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From Longman Dictionary of Contemporary Englishopportunismop‧por‧tun‧is‧m /ˌɒpəˈtjuːnɪzəm $ ˌɑːpərˈtuː-/ noun [uncountable]  CHANCE/OPPORTUNITYusing every opportunity to gain power, money, or unfair advantages – used to show disapproval He accused the diary’s publishers of blatant opportunism.
Examples from the Corpus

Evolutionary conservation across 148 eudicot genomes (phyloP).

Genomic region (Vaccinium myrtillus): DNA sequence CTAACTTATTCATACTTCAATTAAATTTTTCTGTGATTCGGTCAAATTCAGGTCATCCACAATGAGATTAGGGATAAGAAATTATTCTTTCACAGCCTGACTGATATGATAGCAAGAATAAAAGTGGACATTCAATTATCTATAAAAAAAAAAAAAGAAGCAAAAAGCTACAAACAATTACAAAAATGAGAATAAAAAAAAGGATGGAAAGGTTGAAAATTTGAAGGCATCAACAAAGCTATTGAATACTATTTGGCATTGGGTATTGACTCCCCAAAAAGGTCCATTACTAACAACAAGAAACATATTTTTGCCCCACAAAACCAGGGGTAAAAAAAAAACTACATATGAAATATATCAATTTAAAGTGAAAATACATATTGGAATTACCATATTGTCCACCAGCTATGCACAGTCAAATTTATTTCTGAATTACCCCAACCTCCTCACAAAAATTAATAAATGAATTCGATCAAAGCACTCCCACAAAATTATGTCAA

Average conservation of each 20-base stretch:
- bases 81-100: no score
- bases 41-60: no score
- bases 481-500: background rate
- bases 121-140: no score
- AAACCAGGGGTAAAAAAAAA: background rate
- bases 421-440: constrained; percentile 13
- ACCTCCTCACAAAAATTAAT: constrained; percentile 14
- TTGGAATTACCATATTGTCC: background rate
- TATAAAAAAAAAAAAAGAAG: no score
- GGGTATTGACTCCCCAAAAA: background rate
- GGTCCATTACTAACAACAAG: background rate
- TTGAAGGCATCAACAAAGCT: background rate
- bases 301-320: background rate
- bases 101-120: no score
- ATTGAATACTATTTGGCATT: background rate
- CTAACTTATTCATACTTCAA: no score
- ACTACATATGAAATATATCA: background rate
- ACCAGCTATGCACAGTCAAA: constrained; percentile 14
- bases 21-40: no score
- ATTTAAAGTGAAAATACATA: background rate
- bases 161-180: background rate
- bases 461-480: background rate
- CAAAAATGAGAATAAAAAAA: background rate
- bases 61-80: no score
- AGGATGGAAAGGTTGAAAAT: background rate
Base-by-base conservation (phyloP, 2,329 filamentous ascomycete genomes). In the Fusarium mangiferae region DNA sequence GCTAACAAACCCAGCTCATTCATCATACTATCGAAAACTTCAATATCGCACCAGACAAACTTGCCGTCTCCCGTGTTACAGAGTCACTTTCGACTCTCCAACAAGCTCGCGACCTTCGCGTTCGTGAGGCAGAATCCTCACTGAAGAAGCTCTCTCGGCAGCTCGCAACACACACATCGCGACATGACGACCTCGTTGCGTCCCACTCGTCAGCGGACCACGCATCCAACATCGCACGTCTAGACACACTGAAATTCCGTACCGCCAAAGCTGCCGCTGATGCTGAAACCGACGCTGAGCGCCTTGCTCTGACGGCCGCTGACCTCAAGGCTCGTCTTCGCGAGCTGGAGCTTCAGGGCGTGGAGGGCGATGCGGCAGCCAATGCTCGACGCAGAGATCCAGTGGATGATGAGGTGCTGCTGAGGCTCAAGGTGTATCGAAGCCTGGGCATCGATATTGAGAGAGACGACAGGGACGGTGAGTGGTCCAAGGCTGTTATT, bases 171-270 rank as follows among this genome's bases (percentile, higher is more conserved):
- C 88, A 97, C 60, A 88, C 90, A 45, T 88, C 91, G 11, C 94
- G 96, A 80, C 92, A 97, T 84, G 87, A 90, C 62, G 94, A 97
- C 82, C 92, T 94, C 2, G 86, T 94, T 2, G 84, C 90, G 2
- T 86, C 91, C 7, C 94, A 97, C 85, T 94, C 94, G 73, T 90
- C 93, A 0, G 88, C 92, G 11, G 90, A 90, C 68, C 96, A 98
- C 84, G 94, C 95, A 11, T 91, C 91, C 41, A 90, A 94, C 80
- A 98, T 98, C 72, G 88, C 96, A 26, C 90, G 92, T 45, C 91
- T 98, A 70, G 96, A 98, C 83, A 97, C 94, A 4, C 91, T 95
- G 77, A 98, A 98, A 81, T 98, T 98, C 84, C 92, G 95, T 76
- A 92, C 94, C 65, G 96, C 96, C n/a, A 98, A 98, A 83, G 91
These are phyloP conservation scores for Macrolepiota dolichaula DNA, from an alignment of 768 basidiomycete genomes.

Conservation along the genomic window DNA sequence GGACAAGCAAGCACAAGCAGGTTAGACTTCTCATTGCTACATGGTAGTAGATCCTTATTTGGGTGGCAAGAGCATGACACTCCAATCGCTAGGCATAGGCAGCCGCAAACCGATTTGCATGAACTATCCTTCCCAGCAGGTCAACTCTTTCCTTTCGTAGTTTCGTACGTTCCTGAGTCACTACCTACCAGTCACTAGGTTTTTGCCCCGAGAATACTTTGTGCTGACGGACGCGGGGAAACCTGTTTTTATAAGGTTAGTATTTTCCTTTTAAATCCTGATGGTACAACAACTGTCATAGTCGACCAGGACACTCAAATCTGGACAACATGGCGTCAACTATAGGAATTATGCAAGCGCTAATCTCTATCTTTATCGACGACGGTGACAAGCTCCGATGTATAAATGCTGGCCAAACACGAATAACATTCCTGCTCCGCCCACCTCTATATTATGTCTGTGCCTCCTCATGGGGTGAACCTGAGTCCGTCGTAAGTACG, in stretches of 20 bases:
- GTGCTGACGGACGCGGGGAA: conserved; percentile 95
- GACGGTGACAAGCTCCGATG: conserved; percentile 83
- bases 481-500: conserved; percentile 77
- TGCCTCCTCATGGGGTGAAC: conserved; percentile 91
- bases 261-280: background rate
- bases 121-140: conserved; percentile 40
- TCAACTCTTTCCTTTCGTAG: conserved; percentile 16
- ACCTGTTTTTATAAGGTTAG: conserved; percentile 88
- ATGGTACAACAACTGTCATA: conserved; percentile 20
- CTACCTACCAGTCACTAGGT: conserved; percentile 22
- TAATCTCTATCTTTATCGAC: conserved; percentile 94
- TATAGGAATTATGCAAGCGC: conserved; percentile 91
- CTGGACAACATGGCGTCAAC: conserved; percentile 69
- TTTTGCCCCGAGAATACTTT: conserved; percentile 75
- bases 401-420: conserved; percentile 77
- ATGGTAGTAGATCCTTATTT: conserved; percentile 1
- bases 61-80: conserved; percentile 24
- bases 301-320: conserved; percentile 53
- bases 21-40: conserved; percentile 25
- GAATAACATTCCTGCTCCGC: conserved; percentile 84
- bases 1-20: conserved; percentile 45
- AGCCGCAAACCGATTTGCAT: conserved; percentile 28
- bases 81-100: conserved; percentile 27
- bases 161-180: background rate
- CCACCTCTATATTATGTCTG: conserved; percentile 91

opportunismAnd, although opportunism has often got the better of his instincts, he has tended towards social tolerance.The Republicans, still angered by the Bridgeport opportunism that cheated them of a seat, made Daley suffer for it.In general, opportunism rather than predetermination is the key.There was certainly more to it than mere opportunism.Endara criticized Arias's decision as political opportunism, claiming that he intended preparing his candidature for the 1994 presidential elections.But he was still at an experimental stage of his thinking, and this enabled his political opportunism to come into play.To her opponents, Goodright's support for minority rights looked like political opportunism.Divorced from the program of revolutionary Marxism, cadres immersed in the mass movement eventually succumb to opportunism.
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